A technician shows how to use 3D medical equipment during an industry expo earlier this month in Shanghai.
The Trump administration's threat to impose extra tariffs on crude drugs manufactured in China will ultimately harm the interests of the American people, who will have to pay more for the final products made by local firms in the United States, said a leading industry analyst.
Medicines and health products account for approximately 30 percent of the total products on which the U.S. authorities threatened to levy extra tariffs, according to the China Chamber of Commerce for Import and Export of Medicines and Health Products.
The chamber added that the customs tariff codes for export commodities are different between the Chinese and US customs.
Great Wall Securities said the list, which includes insulin, penicillin, adrenaline, diagnostic kit and nuclear magnetic resonance equipment, will not have a significant impact on Chinese medicine manufacturers, as most of the products exported from China to the US are crude drugs, instead of high-tech products.
"China is the largest exporting country of crude drugs. In the short term, the total orders might go down, but in the long term, the impact will be transferred to the local pharmaceutical companies in the US," said Shi Lichen, an industry analyst and the founder of a third-party medical services platform.
"The price of preparation will increase if the price of crude drugs goes up, and the pressure on the payment of commercial insurances in the US will increase substantially thereafter," he said.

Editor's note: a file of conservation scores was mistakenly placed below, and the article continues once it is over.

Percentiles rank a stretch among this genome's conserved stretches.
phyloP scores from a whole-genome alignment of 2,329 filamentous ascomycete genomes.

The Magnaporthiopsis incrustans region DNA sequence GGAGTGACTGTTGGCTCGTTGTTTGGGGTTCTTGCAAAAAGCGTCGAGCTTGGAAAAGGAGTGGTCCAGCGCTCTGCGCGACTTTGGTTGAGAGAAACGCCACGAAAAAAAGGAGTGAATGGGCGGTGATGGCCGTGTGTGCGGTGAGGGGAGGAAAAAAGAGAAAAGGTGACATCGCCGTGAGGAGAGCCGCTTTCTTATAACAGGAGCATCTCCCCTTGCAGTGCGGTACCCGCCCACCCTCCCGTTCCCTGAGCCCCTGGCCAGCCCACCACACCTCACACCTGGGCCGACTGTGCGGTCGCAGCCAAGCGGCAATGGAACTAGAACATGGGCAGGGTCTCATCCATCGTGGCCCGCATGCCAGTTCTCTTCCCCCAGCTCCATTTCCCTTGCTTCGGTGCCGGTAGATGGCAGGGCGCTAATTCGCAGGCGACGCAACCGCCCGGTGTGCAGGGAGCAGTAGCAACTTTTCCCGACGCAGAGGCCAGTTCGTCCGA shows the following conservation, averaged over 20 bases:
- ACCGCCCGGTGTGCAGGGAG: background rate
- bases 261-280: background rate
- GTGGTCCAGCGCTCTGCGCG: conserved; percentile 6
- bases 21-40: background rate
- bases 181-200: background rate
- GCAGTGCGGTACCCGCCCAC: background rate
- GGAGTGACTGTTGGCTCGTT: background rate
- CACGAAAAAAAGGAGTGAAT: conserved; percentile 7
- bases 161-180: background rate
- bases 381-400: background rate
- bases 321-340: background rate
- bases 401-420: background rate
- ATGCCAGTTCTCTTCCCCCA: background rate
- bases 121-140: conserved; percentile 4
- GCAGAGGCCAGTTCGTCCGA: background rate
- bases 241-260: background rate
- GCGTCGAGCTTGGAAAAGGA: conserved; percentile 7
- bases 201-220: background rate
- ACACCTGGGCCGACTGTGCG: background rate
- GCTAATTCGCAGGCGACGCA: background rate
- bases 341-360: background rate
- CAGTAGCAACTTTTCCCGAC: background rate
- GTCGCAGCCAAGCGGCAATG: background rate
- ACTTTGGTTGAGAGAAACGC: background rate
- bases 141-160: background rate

Meng Dongping, deputy director of the chamber, said it is actively seeking discussions with the US through the Ministry of Commerce. It believes that the US will gradually realize the problem and won't hurt the fundamental interests of the two countries.
Last year, the total value of medicines and health products exported from China to the US reached .17 billion, up 10.9 percent year-on-year. Meanwhile, the total value of medicines and health products imported from the US to China reached 10.83 billion yuan, an increase of 16.4 percent year-on-year, according to data from the chamber.
China has been importing a large amount of high-end medical equipment, pharmaceutical equipment, pharmaceutical preparations and biological preparations from the US, and the rapid growth of imports in the past few years helped to reduce the trade surplus.
"The aging population and other problems in China have further stimulated the rigid demand of imported medicines and health products in the domestic market. We hope more premium products from abroad could enter the China market and provide more benefits to consumers," Meng said.